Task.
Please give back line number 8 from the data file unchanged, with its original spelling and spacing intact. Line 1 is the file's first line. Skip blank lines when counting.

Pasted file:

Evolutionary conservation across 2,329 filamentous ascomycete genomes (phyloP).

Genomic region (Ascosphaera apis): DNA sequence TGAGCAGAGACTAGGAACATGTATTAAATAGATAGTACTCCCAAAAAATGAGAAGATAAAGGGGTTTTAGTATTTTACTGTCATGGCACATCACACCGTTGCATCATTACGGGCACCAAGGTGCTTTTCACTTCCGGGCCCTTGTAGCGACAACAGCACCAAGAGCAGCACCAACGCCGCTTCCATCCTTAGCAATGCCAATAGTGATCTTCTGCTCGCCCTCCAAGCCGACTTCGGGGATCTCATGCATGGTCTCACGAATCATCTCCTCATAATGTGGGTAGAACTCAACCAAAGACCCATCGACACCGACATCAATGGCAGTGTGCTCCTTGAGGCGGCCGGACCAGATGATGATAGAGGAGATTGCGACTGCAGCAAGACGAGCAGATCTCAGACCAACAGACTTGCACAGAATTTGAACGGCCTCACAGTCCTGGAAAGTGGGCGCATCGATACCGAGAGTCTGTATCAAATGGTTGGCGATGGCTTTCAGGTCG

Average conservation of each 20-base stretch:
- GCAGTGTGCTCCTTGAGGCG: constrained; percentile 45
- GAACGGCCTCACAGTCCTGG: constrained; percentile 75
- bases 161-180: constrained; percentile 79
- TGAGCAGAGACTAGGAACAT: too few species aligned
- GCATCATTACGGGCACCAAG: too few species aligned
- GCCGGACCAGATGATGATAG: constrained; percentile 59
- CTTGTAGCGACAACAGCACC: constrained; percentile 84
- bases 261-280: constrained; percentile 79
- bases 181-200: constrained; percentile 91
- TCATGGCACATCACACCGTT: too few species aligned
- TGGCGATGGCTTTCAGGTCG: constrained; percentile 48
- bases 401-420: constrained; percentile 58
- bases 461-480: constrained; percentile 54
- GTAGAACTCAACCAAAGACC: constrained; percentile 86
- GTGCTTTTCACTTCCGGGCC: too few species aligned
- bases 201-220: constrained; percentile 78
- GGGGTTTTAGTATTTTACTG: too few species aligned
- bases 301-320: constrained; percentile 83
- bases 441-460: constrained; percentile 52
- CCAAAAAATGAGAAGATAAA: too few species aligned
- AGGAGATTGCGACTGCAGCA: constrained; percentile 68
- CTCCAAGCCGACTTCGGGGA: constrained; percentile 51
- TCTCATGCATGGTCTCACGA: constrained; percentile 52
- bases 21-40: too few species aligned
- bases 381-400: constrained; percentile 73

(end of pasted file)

- GCATCATTACGGGCACCAAG: too few species aligned